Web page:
This will be the page where I blog about my attempt to create a soprano rebec starting from scratch – i.e. starting with a log and going forward. I am also attempting to do this entirely with hand tools – no power tools allowed.
A Renaissance style rebec: body and neck carved from English walnut; soundboard made from Sitka spruce; pegs and fingerboard carved from ebony; tailpiece, bridge, nut, and peg box made from white oak; gut strings. Instrument constructed using only hand tools that would be appropriate to a Renaissance period luthier.
A rebec is a small stringed instrument, with anywhere from two to five strings, having a pear-shaped bowl narrowing down to a neck, and having either an integral peg head or a separately attached peg head or peg box. The rebec is a precursor to the modern violin, but has its own origins from an early Middle Eastern instrument called a rabab, and a Byzantine instrument called a lyra.
The earliest depiction of a rebec or rebec-like instrument is from about 1000 CE. They were a very popular instrument, and can be seen in paintings and carvings throughout the medieval and renaissance period.
Spanish, Catalan Psalter, c.1050
Polish, 14th C. Extant Example
“Mary and Child with Two Music Making Angels” c. 1520
Typically, the body and neck (and sometimes the peg head) of the rebec are carved from a single piece of wood. A separate sound board covers the hollowed out bowl, and a separate fingerboard covers the neck. Any fine-grained, easily carved hardwood would be acceptable for making a rebec. In my case, I used using English walnut, which is appropriate for this period. I have created a early renaissance period rebec, with a separate peg box attached to the neck.
The rebec is tuned and fingered similar to a modern violin or viola, but is not tucked under the chin. Most depictions of people playing the rebec show one of two methods for holding the instrument. If the player were standing, the bowl of the rebec would be tucked into the shoulder, similar to a how some modern fiddle players hold their instrument. If seated, the rebec could be tucked into the shoulder, or the instrument could be held upright, with the bowl supported on the leg.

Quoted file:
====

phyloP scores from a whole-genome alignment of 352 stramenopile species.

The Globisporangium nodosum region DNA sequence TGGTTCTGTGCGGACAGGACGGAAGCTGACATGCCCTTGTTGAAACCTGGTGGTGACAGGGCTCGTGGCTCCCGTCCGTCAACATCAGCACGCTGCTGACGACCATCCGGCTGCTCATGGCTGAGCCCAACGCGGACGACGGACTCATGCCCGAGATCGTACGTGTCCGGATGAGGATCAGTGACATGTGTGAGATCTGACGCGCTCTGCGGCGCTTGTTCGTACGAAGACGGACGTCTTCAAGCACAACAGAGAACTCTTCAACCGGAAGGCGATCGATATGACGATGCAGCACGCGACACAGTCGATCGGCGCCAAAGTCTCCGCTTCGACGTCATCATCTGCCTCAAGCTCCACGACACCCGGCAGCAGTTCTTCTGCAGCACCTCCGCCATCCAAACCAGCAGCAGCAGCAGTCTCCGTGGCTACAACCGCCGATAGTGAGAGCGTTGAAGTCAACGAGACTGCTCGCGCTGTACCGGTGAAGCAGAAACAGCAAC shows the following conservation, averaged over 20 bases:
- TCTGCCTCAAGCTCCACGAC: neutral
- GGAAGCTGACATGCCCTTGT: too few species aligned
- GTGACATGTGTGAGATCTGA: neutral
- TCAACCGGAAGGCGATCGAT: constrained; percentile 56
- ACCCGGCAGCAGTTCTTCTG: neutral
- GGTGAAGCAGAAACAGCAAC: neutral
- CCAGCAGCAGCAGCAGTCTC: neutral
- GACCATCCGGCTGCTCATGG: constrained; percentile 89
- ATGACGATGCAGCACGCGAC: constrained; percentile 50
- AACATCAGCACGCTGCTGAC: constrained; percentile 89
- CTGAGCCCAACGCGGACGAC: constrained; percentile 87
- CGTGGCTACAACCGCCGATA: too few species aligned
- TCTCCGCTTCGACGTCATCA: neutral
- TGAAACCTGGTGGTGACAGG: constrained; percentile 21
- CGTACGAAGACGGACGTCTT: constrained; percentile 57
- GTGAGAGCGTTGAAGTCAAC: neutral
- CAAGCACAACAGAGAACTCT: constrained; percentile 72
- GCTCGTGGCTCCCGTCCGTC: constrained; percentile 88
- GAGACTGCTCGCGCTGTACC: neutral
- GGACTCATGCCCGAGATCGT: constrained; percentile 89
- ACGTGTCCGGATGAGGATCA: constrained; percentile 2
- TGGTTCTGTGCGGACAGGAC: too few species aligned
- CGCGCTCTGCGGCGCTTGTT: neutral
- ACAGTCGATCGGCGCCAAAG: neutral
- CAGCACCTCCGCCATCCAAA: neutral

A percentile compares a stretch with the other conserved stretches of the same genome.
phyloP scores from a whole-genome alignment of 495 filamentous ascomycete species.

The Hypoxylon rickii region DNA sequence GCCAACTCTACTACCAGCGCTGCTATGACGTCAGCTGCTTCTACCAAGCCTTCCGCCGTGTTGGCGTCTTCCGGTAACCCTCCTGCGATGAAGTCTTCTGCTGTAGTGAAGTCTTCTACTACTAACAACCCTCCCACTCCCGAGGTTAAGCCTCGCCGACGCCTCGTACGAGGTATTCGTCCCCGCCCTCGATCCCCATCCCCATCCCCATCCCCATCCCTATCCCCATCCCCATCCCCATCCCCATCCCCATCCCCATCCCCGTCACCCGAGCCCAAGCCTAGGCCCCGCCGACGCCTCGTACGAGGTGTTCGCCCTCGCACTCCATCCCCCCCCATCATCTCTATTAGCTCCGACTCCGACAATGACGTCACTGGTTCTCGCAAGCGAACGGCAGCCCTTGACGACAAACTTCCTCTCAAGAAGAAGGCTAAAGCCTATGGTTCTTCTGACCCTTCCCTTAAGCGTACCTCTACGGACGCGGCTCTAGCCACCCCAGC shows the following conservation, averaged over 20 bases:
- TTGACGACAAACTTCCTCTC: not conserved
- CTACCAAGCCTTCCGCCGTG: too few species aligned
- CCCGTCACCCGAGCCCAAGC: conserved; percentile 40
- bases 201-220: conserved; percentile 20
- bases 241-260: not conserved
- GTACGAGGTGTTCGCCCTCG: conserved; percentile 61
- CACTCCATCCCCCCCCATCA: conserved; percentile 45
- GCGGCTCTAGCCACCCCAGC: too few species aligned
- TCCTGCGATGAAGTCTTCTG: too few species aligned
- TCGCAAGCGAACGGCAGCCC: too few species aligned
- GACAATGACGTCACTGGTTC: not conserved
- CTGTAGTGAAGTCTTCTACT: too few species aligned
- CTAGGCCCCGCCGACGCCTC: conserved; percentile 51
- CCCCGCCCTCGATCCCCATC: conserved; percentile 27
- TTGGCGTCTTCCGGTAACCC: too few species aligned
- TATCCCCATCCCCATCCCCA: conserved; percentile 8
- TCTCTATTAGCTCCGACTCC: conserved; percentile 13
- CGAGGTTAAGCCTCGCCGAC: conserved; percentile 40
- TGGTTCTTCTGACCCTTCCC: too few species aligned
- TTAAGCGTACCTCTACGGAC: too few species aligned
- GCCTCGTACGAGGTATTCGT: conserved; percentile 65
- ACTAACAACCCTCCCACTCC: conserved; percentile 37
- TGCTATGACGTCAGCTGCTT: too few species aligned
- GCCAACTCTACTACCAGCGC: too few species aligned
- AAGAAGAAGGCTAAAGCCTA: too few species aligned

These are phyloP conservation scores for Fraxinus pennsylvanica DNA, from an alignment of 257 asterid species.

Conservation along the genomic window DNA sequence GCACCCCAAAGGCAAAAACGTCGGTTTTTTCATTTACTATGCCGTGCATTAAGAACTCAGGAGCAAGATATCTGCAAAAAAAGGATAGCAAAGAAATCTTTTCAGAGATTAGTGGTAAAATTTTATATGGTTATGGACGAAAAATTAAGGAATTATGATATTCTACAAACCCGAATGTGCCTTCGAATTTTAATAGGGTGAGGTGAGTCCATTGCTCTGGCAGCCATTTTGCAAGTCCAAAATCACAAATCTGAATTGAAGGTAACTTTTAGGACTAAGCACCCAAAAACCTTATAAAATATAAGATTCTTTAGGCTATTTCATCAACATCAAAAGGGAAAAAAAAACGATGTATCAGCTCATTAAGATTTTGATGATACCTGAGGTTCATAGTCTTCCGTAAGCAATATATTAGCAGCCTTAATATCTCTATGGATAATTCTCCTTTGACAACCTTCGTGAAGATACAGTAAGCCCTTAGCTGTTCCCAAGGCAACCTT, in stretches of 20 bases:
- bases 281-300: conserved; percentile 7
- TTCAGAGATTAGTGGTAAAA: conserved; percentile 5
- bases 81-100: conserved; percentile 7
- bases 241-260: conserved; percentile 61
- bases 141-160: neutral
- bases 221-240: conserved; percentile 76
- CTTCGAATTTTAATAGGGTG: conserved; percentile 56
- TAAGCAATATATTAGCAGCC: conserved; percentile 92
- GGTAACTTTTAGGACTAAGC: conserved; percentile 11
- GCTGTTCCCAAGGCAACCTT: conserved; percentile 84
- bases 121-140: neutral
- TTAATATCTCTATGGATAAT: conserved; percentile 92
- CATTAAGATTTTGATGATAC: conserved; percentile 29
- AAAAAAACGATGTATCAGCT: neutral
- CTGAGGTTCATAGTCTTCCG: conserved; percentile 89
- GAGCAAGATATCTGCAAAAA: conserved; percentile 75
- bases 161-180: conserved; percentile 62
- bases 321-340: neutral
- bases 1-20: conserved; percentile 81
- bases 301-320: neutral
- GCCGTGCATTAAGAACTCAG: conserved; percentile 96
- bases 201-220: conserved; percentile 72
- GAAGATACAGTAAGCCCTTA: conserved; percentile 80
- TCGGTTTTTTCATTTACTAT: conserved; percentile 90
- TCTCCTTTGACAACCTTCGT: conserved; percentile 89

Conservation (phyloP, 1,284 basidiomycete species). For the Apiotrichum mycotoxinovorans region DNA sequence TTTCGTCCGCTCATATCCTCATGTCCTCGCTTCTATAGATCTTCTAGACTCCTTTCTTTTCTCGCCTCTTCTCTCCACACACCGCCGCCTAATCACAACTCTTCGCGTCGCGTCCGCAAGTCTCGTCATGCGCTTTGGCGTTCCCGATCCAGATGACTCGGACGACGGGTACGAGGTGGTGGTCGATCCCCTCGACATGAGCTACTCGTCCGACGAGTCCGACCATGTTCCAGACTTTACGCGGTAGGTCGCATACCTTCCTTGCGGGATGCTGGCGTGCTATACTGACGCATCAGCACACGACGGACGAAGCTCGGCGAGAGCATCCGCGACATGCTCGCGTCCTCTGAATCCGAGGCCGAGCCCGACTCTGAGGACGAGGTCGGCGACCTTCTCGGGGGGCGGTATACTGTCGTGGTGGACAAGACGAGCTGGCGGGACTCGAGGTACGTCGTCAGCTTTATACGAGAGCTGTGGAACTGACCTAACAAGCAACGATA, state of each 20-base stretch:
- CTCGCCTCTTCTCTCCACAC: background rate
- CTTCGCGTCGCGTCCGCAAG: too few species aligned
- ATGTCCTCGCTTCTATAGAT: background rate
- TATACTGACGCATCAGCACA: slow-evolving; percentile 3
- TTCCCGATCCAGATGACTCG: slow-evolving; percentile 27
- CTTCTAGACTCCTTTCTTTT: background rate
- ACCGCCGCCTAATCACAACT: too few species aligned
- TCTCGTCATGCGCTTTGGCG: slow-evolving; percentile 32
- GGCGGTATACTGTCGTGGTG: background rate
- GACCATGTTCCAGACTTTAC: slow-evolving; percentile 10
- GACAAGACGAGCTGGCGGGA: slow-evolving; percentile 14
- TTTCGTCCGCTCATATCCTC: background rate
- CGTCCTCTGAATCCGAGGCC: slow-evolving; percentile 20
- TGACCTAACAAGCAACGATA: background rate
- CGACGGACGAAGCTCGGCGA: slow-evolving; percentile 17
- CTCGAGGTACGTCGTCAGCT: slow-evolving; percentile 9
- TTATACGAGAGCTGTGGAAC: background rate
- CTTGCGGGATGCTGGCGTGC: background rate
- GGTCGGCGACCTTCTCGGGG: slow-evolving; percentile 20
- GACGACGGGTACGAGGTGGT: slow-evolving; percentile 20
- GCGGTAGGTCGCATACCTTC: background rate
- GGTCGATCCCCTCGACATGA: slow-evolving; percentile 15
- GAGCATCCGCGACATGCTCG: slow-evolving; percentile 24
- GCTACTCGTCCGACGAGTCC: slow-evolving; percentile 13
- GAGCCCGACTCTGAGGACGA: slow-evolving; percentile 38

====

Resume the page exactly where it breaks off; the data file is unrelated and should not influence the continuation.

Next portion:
Here is my starting point – a log of English walnut cut from a tree that came down on my parent’s property. It was drying in my shed for over a year before I began working with it.
I first used a bow saw to cut out the straightest section of the trunk. I then used a hammer and froe to split that section of trunk in half lengthwise. Once the log was split, I used a draw knife to remove the outer bark and softer sap wood areas, and to start leveling the flat inner surface. After about three hours, lots of cursing, and only a little blood, I ended up with this:
The next step was to rough out the shape of the rebec in the vertical dimension. I made a paper template of the shape I wanted the rebec to be and traced it onto the flat surface of the log. I then used a series of large and small hand saws to cut away the unwanted wood.
As you can see from the above picture, shaping the neck took some time. I made a series of small cuts along the length of the neck to the depth I wanted with a small hand saw, then used a hammer and chisel to remove the slats of wood that remained.
Once the rough shaping in the vertical was complete, I started on rough shaping the back and neck. I again used saws, as well as a rough wood rasp, to achieve the shape I wanted.
Once the rough shaping of the back and neck was completed, it was time to start carving out the bowl. To speed up the carving process, I used a brace and bit to remove a good portion of the deepest section of the bowl. I was then able to use chisels to remove a large portion of the bowl material quickly.